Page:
Driverless Cars: SCL Response to DfT Consultation

September 22, 2014

The Department of Transport has consulted on the regulatory testing framework for driverless cars and SCL has submitted its response. The full response can be downloaded from the panel opposite (pdf). The response comes as California issues permits to companies for public road testing – the development is likely to accelerate in all jurisdictions.

The SCL response followed a survey of SCL members coordinated by Peter Lee, a Committee member of the SCL Technology Law Futures Group and Senior Associate solicitor specialising in technology law at Taylor Vinters LLP, and Natasha Bowyer, a trainee solicitor at Taylor Vinters. The range of comments were incorporated into the SCL response. 

The response is generally favourable to the suggestion that operators of driverless cars would need special training or qualification – five years’ minimum driving experience being a popular suggestion. Respondents generally felt that a second person should be required to be present as an observer in the vehicle, particularly if tests are conducted on public roads. There was also support for the idea that some indication of autonomous operation should be visible but this was not universally accepted; one point made was that:

‘Autonomous vehicles should only be allowed to operate on public roads if they create the same, or less, risk to vulnerable road users. In that case there should not be a need for any extra sign or indication that the vehicle is operating autonomously.’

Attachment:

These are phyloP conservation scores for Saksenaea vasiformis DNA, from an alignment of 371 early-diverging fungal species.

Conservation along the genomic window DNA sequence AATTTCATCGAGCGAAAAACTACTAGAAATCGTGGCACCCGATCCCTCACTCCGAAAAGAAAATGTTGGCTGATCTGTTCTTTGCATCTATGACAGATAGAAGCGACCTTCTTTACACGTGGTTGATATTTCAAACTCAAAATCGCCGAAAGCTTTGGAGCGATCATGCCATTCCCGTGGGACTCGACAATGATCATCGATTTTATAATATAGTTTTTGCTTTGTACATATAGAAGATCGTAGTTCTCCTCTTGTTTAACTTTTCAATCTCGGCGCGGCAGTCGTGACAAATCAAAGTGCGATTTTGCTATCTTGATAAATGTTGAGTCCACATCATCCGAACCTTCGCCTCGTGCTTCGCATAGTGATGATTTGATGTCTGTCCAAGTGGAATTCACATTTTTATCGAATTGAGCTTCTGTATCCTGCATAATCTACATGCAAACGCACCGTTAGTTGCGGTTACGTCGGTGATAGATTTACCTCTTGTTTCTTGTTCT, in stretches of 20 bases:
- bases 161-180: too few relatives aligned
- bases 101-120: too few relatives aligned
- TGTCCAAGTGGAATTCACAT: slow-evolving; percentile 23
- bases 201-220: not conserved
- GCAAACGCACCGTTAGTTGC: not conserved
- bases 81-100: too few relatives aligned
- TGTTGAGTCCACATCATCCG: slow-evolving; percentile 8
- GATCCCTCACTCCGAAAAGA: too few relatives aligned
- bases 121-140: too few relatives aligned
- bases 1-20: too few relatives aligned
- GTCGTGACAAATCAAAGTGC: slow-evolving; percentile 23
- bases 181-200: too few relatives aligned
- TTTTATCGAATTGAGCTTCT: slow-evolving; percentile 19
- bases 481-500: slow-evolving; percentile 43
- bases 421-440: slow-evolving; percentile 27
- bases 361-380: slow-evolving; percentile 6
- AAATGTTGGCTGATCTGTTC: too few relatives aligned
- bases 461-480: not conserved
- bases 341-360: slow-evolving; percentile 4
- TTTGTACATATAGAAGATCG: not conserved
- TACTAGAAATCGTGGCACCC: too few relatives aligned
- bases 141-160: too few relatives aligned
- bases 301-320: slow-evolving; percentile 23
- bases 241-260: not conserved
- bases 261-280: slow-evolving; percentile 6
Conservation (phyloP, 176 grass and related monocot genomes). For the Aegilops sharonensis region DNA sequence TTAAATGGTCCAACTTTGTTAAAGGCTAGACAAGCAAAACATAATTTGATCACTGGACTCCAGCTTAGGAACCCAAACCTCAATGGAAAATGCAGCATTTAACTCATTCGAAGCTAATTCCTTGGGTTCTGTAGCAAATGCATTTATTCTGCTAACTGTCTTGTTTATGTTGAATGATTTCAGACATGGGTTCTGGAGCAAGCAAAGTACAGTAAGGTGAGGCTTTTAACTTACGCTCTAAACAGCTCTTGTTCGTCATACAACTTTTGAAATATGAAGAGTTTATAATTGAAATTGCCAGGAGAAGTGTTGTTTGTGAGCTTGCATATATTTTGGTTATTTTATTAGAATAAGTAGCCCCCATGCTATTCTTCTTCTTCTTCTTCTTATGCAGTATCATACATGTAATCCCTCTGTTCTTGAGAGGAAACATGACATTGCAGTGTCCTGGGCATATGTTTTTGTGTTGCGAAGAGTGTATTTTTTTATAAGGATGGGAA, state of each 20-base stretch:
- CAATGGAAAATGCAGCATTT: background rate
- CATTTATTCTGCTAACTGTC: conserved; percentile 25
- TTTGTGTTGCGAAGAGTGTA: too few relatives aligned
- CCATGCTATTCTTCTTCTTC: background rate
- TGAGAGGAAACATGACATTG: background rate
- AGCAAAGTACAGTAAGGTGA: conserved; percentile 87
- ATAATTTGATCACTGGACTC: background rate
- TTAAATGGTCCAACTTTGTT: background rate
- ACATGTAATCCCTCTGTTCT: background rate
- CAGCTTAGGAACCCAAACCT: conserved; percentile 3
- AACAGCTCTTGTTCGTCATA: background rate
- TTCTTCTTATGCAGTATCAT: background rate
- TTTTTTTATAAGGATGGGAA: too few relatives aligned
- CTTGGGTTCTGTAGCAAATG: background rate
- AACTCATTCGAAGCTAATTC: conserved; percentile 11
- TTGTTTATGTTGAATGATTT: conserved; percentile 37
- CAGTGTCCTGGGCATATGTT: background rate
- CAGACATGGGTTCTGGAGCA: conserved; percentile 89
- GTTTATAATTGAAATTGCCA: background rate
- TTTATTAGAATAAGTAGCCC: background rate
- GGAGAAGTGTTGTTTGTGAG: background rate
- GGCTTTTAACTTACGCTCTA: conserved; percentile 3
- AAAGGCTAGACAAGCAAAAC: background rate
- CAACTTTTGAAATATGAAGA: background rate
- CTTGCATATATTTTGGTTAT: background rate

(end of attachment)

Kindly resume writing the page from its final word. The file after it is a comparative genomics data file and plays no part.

There was some concern about the suitability of the existing product liability regime as it might apply to driverless cars. The complex factors are touched upon in the response (and our discussed elsewhere on this site), with solution being seen in insurance in various forms. 

Key points to come out of the survey were that care should be taken not to stifle technology when considering regulation; public confidence in testing needs to be ensured for driverless cars to be successful and that liability, insurance and regular servicing need to be addressed as part of any on-going framework governing the use of driverless cars. The review was welcome and, with appropriate testing and regulation, driverless cars could have a huge impact on reducing road accidents, improving road safety and reducing the negative environmental impacts of driving.